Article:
Nutritional Consequences of Long-term Acid Suppression; Are They Clinically Important?

David A. Johnson

Disclosures

Curr Opin Gastroenterol. 2016;32(2):136-140. 

In This Article

Magnesium

In 2011, the FDA issued a warning statement, based on a series of case reports, concerning the potential for low magnesium levels based among long-term PPI users (http://www.fda.gov/Drugs/DrugSafety/ucm245011.htm). That report noted cases of profound hypomagnesemia and suggested that in 25% of these cases, there was no response to magnesium repletion until the PPI was discontinued. Although the current mechanism for this increased risk is unknown, it is speculated that altered absorption occurs with long-term PPI use. Magnesium uptake within the intestine, however, is independent of a pH effect, but rather mediated by both active and passive reabsorption. Active transport is regulated by the transient receptor potential melastatin 6 and 7 channels, whereas passive reabsorption is concentration dependent and regulated by tight junction complexes.[14,15]

Conceptually, PPIs may alter the luminal pH, resulting in a reduced extrusion of protons into the intestine and leading to decreased activity of the transient receptor potential melastatin 6 and 7 channels.[16] The vast majority of magnesium absorption is via passive absorption so any alteration conceptually should have a de minimis effect.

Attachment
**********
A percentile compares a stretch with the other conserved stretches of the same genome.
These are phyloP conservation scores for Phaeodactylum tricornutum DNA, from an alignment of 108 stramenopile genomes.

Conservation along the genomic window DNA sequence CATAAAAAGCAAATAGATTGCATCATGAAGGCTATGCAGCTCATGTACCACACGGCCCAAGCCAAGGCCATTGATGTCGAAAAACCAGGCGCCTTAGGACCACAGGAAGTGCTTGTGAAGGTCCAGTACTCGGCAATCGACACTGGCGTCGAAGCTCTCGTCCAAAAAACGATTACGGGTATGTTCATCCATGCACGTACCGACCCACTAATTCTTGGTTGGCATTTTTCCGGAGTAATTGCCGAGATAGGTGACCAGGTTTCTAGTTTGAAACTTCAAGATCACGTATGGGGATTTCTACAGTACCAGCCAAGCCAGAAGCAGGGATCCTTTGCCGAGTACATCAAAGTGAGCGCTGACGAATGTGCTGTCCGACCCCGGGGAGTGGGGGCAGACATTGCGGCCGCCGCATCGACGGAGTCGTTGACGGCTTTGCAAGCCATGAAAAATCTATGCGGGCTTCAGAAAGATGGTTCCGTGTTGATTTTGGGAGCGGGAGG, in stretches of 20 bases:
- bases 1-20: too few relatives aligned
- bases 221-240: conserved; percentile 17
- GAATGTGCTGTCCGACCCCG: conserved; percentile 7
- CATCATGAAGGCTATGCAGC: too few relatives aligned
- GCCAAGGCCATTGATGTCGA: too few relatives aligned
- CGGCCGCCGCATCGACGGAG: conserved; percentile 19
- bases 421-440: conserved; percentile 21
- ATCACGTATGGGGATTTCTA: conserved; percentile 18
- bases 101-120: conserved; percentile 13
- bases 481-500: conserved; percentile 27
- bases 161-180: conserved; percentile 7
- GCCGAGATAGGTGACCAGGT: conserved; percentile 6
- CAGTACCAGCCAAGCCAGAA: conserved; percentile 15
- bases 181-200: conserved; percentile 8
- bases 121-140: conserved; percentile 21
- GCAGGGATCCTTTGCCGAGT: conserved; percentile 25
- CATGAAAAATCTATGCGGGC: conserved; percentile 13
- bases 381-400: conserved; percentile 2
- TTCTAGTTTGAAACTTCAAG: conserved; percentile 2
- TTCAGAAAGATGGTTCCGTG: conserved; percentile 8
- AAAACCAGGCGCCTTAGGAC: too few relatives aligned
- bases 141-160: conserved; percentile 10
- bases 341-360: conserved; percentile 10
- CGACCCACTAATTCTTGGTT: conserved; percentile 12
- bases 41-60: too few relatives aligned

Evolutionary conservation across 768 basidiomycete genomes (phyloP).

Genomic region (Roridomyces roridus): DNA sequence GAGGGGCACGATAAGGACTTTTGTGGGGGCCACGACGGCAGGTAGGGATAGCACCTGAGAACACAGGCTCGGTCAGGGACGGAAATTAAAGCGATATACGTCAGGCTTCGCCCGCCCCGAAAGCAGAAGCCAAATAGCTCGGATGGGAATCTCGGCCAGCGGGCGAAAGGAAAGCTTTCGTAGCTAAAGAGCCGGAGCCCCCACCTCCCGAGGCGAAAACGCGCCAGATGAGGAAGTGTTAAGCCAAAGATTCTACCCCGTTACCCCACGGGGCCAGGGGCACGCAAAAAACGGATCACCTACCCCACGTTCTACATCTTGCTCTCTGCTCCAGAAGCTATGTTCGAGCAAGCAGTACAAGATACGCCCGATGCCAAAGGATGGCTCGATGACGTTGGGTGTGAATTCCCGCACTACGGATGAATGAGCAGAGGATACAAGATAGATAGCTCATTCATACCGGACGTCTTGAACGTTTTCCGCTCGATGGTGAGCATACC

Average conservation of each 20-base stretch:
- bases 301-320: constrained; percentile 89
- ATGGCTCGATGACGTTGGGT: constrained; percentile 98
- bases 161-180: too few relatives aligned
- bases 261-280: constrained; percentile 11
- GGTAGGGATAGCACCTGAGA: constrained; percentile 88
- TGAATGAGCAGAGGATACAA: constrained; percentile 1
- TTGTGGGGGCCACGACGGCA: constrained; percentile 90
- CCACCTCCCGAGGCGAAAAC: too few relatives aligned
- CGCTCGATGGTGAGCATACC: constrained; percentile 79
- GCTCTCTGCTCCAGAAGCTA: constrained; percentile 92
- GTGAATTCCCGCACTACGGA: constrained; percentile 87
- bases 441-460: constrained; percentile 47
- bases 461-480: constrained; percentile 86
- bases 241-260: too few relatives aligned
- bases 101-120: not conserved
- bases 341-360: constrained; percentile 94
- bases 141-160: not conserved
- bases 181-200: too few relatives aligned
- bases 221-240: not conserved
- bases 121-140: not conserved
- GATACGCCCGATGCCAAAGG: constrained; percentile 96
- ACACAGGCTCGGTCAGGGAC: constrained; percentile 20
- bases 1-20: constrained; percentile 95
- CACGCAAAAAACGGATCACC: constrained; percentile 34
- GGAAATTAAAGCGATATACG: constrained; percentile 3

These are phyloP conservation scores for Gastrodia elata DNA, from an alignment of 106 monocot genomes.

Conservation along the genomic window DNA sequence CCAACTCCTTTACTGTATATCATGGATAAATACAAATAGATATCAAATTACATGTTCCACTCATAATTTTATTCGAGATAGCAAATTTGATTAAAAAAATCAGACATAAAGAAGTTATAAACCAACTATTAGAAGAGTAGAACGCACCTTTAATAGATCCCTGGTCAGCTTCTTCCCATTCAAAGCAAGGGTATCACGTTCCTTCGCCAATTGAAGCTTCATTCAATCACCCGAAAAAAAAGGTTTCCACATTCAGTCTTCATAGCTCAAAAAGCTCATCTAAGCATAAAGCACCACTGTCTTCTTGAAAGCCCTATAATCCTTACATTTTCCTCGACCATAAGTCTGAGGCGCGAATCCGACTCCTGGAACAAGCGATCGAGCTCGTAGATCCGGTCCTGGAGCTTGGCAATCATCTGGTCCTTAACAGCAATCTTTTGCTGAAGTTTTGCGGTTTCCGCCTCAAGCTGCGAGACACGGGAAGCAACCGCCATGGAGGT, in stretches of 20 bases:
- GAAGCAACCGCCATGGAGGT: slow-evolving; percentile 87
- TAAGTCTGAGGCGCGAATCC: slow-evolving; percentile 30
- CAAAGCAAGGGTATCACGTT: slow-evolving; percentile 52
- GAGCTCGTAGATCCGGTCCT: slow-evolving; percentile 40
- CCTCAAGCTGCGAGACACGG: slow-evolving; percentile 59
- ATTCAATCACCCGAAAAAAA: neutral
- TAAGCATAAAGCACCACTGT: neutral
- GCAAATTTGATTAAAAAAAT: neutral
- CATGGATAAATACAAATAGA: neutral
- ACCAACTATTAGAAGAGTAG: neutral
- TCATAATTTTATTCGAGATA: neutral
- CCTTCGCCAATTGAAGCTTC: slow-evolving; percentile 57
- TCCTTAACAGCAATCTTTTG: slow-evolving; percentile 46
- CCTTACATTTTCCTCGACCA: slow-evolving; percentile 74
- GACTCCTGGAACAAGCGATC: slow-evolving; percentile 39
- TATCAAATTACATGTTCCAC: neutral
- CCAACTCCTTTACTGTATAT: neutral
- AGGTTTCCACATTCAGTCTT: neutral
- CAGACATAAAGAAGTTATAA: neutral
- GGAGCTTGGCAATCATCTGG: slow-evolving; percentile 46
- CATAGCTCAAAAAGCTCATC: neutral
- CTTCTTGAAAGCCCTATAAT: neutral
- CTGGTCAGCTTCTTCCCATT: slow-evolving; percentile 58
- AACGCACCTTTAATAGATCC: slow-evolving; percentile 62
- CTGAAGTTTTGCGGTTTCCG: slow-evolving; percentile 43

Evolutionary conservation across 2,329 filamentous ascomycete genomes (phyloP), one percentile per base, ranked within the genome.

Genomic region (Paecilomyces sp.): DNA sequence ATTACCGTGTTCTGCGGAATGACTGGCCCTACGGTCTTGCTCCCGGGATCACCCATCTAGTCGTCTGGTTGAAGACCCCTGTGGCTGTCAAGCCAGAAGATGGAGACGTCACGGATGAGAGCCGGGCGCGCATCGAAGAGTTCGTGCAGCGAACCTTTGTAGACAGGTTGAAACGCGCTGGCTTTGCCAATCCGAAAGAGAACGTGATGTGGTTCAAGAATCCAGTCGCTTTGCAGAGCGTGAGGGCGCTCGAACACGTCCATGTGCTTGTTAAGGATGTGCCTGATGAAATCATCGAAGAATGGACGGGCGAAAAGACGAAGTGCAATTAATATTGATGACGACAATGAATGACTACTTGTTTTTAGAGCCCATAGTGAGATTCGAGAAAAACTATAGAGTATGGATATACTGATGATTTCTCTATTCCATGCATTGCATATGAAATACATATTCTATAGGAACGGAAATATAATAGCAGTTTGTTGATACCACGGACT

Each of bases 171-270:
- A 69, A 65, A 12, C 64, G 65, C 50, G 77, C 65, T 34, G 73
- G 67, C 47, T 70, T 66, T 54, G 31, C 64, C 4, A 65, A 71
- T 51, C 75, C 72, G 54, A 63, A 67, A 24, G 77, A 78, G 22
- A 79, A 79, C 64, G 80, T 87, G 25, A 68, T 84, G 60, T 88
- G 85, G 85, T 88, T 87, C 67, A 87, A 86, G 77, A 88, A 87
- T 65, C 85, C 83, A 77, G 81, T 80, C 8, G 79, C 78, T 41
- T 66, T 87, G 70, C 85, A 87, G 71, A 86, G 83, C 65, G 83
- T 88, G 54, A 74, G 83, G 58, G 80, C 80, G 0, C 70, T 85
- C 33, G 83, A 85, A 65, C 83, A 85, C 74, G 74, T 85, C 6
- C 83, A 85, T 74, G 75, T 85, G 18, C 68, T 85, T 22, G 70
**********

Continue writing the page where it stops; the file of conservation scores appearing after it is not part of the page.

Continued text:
Although the earlier reports supported the association of hypomagnesemia and PPIs,[17] there were significant confounding factors with the alleged association. According to the more recent studies, there have been a number of studies closely reviewing the risk of hypomagnesemia with PPI use across a number of settings. To look at the frequency of hypomagnesemia in low-risk patients, a case-control study (154 patients, 84 controls) was performed in outpatients at a gastroenterology clinic who were on PPI therapy for at least 6 months and without chronic kidney disease or diuretic use.[18] Results of this study showed that magnesium levels did not significantly differ between PPI users and nonusers (2.17 ± 0.20 mg/dl and 2.19 ± 0.15, respectively). Similarly, even among high-risk patients, in a cross-sectional study that was performed on 512 consecutive renal transplant recipients (20% of whom were on a PPI), by multivariable analysis, PPI use was not an independent predictor of hypomagnesemia.[19] The most recent report of possible related hypomagnesemia evaluated 590 participants who received long-term PPIs and met exclusion criteria for other magnesium loss, total exposure of 2293 PPI-years (average 5.7 years/patient), concluded that in the absence of known precipitating factors, chronic PPI use does not therefore appear to be associated with hypomagnesemia.[20] A recent systematic review and meta-analysis (nine studies, 115 455 patients) also supports this association (OR 1.775, 95% CI 1.077–2.924); however, they also noted that no definitive conclusion could be reached because of significant heterogeneity between studies (i2 = 98%, P < 0.001).[21]

Evidence Summary

There is considerable question as to how an alteration in pH would affect the dominant passive pathway for magnesium absorption. Outside of a possible idiosyncratic effect on a rare number of patients, clinicians should be aware for this potential interaction but not routinely monitor for this. In particular, this association appears to be most pronounced in patients on PPIs and concurrent diuretic therapy.

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